Map of the most common import in each U.S. state

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Mapped: The Top U.S. Imports by State

In 2021, the U.S. brought in approximately $2.83 trillion worth of goods from its various international trading partners.

But what types of goods are most commonly imported throughout different parts of America? This graphic by OnDeck shows the top import in every U.S. state, using January 2022 data from the U.S. Census Bureau.

The Most Popular Categories of U.S. Imports

Petroleum is the most popular import in 12 states, making it the most common import across America. In 2021, about 72% of imported petroleum was crude oil, which was then domestically refined into products like gasoline, diesel, or jet fuel.

A majority of that imported petroleum came from Canada, while roughly 11% was imported from OPEC countries, and 8% came from Russia. Of course, the latter figure will likely dip in 2022 because of the ban on Russian imports implemented by the Biden administration in response to the Russia-Ukraine conflict.

After petroleum, vehicles and medicine were tied for the second most-imported goods, with both categories being the most popular import in six states each.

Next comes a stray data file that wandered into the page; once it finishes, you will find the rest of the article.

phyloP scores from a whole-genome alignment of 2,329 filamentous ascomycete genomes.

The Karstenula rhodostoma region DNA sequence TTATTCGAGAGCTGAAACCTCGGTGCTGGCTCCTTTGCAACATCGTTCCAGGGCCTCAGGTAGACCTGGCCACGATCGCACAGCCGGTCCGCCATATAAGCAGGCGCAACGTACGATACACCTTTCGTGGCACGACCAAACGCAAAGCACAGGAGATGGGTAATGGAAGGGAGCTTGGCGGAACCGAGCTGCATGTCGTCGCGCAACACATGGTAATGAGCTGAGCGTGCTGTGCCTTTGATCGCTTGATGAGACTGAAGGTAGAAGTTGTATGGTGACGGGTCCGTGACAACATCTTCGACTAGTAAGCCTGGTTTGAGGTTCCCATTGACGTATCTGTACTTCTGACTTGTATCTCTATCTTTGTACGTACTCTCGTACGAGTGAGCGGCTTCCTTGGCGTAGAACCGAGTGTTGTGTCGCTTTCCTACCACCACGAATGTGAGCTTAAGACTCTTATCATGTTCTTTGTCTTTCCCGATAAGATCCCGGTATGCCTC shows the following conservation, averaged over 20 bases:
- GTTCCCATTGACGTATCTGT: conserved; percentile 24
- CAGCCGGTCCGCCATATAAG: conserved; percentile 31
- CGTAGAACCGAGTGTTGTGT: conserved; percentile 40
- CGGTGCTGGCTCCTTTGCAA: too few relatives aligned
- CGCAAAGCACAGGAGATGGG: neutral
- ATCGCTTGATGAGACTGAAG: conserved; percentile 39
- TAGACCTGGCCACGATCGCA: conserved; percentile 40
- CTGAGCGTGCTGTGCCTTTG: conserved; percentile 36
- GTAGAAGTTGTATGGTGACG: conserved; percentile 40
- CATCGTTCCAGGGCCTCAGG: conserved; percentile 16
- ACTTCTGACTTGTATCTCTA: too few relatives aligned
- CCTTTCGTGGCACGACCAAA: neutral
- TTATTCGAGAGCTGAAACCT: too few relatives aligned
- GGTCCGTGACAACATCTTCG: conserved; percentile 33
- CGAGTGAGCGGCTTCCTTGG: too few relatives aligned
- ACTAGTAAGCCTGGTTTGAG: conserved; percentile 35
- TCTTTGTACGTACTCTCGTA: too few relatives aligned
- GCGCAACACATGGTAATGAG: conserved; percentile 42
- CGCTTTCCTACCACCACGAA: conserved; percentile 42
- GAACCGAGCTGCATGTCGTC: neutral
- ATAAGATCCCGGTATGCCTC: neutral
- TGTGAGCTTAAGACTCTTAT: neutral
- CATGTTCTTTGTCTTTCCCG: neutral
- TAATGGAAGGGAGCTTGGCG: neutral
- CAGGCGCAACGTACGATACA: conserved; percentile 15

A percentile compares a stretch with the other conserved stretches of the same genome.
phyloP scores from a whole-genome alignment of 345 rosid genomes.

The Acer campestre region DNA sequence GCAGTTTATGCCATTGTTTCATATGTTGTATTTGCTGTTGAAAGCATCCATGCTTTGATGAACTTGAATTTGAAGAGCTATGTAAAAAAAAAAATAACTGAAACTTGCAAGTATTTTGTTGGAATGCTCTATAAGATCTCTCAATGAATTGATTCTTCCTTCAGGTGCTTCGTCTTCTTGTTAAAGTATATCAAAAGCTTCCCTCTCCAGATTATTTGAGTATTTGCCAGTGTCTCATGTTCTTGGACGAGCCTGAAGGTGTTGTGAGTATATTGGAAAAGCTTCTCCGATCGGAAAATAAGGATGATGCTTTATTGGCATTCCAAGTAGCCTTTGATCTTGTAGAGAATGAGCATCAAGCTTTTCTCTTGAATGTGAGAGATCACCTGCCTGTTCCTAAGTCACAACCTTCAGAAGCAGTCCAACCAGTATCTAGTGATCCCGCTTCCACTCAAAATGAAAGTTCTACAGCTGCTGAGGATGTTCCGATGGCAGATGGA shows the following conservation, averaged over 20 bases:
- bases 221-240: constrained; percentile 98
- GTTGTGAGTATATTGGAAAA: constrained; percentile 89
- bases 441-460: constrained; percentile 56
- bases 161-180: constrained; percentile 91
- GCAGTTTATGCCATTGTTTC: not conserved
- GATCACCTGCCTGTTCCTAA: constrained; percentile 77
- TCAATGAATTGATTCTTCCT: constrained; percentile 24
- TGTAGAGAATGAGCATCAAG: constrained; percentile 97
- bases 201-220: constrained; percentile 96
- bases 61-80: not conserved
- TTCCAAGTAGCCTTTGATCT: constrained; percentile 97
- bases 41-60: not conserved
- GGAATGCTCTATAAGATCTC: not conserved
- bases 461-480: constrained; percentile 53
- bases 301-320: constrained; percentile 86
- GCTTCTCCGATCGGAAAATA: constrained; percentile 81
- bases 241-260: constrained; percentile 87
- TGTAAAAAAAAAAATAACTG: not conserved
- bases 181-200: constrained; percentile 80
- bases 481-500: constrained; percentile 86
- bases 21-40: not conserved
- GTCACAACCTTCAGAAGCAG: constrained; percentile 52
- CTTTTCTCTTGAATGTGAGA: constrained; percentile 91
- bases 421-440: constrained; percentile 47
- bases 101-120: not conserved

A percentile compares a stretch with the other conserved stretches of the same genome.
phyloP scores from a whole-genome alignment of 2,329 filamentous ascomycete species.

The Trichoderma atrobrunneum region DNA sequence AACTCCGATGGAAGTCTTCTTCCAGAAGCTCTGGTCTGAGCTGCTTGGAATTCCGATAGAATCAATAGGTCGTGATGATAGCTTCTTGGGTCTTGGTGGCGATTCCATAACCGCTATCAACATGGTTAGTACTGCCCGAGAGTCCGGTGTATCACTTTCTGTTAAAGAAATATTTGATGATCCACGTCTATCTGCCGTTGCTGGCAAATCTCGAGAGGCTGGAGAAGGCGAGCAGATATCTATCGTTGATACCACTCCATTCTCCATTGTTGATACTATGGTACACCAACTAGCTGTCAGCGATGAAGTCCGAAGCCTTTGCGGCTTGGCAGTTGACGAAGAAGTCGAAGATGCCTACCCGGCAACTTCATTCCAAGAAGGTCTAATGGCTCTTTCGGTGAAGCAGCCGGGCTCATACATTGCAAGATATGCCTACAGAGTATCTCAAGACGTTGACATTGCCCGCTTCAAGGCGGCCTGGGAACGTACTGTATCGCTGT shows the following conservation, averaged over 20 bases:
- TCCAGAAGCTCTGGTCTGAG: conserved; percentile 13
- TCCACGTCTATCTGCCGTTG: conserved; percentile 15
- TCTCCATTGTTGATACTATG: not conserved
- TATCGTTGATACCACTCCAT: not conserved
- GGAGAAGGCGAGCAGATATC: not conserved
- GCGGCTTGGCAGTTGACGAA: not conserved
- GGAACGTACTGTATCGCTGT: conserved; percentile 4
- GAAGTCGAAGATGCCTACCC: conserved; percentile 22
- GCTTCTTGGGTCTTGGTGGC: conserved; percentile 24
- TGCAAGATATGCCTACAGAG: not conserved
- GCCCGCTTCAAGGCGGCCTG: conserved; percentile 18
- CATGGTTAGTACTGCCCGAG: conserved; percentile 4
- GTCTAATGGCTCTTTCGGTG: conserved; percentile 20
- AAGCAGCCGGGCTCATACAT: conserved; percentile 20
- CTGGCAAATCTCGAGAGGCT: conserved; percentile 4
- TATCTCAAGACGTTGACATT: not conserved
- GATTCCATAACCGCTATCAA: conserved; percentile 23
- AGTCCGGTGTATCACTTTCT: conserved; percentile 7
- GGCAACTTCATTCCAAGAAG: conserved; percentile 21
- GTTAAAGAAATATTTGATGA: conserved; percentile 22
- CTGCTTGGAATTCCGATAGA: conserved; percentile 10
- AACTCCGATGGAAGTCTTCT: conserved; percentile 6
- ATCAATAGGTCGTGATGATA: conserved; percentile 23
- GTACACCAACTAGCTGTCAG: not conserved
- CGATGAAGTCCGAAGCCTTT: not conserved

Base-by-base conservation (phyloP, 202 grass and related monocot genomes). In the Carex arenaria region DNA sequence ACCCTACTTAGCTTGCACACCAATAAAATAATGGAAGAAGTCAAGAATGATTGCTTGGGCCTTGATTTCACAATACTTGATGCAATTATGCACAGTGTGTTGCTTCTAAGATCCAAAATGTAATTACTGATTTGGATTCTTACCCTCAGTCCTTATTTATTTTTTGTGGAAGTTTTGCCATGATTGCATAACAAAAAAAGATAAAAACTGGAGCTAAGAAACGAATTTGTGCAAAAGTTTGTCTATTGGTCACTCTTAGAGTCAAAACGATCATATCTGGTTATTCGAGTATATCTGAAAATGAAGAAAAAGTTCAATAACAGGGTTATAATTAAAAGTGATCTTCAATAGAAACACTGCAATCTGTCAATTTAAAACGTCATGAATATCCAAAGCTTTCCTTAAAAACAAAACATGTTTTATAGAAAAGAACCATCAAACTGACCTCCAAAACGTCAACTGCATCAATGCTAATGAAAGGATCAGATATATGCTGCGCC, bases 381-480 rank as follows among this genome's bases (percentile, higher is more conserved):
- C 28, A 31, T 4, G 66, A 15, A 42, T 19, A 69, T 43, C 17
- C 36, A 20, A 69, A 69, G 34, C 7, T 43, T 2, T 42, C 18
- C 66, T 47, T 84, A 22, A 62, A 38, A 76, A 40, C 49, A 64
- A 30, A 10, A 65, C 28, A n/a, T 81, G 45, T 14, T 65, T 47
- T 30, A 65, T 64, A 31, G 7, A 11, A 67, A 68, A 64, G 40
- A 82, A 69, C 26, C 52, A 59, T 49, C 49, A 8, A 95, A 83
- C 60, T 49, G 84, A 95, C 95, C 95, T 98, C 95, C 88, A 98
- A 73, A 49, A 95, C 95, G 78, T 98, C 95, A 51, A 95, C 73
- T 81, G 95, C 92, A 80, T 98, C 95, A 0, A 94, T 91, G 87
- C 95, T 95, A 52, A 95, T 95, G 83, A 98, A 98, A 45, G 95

Somewhat related to medicine are nucleic acids, which were the top imports in Florida and Nebraska. Nucleic acids are natural polymers that are used in biological processes like protein synthesis or messenger RNA (mRNA) translation. It’s worth noting that several COVID-19 vaccines, including those produced by Moderna and Pfizer-BioNTech, are mRNA vaccines.

The Most Unique U.S. Imports

In addition to outlining the most popular imports in each U.S. state, OnDeck highlights each state’s most unique import, visualized in the graphic below.

A map of the most unique imports in each state

Map of the most common export in each U.S. state

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VCE_History_of_Energy_Transitions 666

The History of Energy Transitions